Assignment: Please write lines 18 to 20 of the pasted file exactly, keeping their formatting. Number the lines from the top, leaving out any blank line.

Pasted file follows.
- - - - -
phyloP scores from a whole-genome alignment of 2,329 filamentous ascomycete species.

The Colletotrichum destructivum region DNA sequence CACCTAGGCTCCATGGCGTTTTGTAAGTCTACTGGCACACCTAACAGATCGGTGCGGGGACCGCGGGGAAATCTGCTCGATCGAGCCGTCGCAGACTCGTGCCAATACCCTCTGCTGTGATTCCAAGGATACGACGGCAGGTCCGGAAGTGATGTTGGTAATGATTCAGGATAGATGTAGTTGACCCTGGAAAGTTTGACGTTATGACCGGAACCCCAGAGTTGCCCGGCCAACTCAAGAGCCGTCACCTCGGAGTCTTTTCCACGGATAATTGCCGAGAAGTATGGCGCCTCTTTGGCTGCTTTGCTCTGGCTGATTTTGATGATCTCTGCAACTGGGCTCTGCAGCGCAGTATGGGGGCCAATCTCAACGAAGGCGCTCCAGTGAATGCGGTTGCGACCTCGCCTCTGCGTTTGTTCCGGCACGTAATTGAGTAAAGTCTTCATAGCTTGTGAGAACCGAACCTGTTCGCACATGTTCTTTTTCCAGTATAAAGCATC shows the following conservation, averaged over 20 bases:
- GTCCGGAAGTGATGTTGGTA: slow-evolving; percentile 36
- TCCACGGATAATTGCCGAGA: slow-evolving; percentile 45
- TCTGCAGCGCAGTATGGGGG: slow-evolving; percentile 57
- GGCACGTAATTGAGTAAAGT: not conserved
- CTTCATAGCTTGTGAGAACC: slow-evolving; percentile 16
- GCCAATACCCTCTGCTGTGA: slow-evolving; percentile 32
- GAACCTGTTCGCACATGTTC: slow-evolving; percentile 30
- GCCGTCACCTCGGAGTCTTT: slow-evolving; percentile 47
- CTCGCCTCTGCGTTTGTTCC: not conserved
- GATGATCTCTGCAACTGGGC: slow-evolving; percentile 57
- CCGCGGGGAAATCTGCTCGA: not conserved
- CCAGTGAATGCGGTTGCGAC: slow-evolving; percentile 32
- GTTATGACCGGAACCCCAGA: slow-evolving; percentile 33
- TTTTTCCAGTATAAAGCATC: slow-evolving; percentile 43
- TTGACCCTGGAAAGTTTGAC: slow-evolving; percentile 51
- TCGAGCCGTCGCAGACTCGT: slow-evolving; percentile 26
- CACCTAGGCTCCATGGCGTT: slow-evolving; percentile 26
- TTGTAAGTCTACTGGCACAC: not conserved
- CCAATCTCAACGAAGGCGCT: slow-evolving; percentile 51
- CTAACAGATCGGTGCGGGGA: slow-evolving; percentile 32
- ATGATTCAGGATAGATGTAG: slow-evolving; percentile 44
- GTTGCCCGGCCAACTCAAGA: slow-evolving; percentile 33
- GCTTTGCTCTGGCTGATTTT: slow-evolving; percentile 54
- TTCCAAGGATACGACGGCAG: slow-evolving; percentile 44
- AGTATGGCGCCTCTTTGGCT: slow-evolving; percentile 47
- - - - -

- TCGAGCCGTCGCAGACTCGT: slow-evolving; percentile 26
- CACCTAGGCTCCATGGCGTT: slow-evolving; percentile 26
- TTGTAAGTCTACTGGCACAC: not conserved